Norrsken Mind

European Union awards major grant to psychedelic research

●  A European consortium of 19 partners has been awarded EUR 6.5 million by the European Union, marking the largest EU grant to psychedelic research to date and the first time that the EU has funded a multi-site clinical study into psychedelic-assisted therapy.
●  A randomised controlled trial across four countries will investigate whether psilocybin therapy can help ease psychological and existential distress in patients suffering from four progressive diseases (“PsyPal”): chronic obstructive pulmonary disorder (“COPD”), multiple sclerosis (“MS”), amyotrophic lateral sclerosis (“ALS”, also known as MND) and atypical Parkinson’s disease (“APD”).
●  Norrsken Mind is one of the partners in the project consortium and funded parts of the application process, including work by HumanKindLabs to initiate the application process.

The PsyPal study will launch in early 2024, with the aim of treating more than one hundred patients across four clinical sites in Europe, each focusing on a specific condition: COPD at the UMCG in the Netherlands, APD at the Champalimaud Foundation in Portugal, MS at the National Institute of Mental Health in the Czech Republic, and ALS, jointly at the University of Copenhagen and at the Bispebjerg Hospital in Denmark. 

Participants will undergo two therapy sessions, receiving psilocybin or a placebo. Previous pilot studies have shown substantial reduction in depressed mood and anxiety in people living with a terminal cancer diagnosis, with sometimes persistent benefits. PsyPal marks the first clinical trial studying the safety and effects of psilocybin in non-oncology palliative care patients.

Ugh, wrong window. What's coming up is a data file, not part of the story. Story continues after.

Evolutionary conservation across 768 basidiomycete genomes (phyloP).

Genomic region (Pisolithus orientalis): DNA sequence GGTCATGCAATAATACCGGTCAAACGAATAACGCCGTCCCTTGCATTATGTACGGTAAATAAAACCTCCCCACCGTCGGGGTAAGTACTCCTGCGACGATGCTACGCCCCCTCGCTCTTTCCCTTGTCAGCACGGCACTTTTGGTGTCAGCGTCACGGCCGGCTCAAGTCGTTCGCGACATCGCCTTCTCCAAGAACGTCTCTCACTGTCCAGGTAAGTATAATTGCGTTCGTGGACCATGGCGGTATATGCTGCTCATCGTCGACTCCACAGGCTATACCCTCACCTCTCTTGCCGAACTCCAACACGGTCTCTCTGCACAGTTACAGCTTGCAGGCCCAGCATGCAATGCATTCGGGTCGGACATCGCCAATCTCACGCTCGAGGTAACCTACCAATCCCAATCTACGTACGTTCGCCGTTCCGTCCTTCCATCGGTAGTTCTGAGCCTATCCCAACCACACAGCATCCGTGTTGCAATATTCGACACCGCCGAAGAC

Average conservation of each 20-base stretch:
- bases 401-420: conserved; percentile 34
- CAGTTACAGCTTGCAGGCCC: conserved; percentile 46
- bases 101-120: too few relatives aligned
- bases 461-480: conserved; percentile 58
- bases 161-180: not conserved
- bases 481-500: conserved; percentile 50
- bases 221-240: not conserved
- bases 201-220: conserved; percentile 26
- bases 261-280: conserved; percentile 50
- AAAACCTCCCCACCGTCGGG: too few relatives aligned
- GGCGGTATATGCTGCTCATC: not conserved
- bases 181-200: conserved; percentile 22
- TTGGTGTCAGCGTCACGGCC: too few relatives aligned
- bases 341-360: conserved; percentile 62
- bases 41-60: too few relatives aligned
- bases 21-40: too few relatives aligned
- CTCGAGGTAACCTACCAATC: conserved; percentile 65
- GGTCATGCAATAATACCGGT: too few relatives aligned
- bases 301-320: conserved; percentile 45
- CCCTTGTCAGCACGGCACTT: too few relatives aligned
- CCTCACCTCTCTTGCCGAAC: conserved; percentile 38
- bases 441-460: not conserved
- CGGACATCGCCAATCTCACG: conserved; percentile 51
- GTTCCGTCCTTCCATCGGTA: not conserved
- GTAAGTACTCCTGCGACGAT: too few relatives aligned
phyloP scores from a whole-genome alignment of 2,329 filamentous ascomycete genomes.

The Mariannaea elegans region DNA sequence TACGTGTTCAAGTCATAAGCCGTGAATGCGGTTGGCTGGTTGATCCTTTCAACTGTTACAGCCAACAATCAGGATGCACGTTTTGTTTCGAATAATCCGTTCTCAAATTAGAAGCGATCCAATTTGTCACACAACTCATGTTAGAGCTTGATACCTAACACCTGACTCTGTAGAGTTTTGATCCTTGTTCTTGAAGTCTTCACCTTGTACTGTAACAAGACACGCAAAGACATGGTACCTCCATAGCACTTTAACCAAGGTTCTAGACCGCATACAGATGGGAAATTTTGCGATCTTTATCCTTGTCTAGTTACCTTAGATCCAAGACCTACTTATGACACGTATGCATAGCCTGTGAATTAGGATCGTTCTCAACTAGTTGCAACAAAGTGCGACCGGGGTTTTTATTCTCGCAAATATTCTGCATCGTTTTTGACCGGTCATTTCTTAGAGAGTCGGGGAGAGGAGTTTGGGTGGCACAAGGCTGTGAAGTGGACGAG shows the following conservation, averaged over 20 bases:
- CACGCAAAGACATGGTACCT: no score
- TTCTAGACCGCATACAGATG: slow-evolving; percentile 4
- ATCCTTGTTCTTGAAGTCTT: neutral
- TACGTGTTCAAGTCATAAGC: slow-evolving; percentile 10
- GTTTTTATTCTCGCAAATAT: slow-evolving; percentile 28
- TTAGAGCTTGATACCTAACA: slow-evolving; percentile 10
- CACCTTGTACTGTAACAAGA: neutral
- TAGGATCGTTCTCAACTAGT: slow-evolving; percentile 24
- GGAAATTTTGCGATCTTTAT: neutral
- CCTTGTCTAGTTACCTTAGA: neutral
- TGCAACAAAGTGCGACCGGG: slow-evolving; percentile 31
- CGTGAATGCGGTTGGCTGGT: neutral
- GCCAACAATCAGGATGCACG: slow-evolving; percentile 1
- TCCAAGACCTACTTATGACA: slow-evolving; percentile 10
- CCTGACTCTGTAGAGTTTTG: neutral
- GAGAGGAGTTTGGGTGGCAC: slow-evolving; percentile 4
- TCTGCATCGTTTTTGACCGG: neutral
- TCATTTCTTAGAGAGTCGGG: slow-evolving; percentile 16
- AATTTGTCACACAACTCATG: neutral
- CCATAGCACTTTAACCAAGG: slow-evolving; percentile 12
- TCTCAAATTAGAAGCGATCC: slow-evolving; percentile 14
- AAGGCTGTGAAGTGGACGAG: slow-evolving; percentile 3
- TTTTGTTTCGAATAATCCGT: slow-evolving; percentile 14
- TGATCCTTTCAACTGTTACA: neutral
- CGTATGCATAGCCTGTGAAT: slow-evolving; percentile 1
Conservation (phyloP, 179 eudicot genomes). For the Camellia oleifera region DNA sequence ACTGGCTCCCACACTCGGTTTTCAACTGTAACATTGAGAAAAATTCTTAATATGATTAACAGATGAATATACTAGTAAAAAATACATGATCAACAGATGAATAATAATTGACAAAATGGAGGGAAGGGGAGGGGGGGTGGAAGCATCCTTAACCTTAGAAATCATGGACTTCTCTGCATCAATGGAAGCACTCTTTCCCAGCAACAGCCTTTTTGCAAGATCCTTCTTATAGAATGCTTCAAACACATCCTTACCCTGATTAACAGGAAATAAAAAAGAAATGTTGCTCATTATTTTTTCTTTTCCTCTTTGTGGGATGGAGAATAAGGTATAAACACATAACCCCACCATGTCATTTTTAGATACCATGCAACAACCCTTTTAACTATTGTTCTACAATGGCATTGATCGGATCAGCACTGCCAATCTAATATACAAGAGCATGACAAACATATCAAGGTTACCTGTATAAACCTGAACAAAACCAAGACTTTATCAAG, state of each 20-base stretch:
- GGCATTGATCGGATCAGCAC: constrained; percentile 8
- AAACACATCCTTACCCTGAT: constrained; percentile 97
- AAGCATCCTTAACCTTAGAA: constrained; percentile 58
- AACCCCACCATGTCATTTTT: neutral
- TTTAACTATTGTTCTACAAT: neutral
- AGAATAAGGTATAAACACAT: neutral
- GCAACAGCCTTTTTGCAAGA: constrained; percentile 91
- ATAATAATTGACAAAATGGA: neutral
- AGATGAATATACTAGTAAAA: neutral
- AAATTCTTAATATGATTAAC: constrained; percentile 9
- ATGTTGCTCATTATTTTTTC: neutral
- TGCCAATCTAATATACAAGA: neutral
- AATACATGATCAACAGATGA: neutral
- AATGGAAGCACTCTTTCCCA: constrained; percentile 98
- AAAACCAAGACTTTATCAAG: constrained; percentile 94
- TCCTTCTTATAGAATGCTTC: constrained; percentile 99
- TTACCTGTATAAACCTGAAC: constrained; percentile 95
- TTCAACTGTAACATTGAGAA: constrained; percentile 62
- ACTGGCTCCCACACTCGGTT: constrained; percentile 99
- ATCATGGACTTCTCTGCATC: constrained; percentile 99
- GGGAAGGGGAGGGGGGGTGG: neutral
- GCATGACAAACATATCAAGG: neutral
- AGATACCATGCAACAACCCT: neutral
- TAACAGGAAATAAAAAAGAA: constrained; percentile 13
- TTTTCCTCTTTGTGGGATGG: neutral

Robert Schoevers, head of psychiatry at the UMCG and principal investigator of PsyPal says: “We are eager to see if we can ease the suffering of these patients whilst also examining longer-term patient and family outcomes of this treatment, something that often gets overlooked but that is of enormous importance.”

European funding

This first-of-its-kind clinical trial is fully funded by Horizon Europe, the European Union’s key funding programme for research and innovation. Horizon Europe aims to foster collaboration, bolster the impact of research and innovation, and address global challenges through the facilitation of EU policies.

Schoevers says, "We are absolutely thrilled that the EU is supporting this ambitious collaborative study. There is growing recognition that psychedelic treatments may help patients for whom alternatives are not effective, and I am very glad we are receiving support from this highly prestigious funding program. It really helps to strengthen the collaboration between researchers from different countries and disciplines, focusing on potentially transformative interventions for severe, currently treatment-resistant mental disorders.”

Psychological and existential distress 

All four diseases are incurable and profoundly life-altering, often leading to a loss of autonomy, severe psychological distress, demoralisation and decreased quality of life. Studies indicate that depression and anxiety symptoms affect 34% to 80% of individuals across these conditions. Conventional interventions often fall short for these palliative care patients, emphasising the need for new and effective treatments. 

Innovative therapeutic approach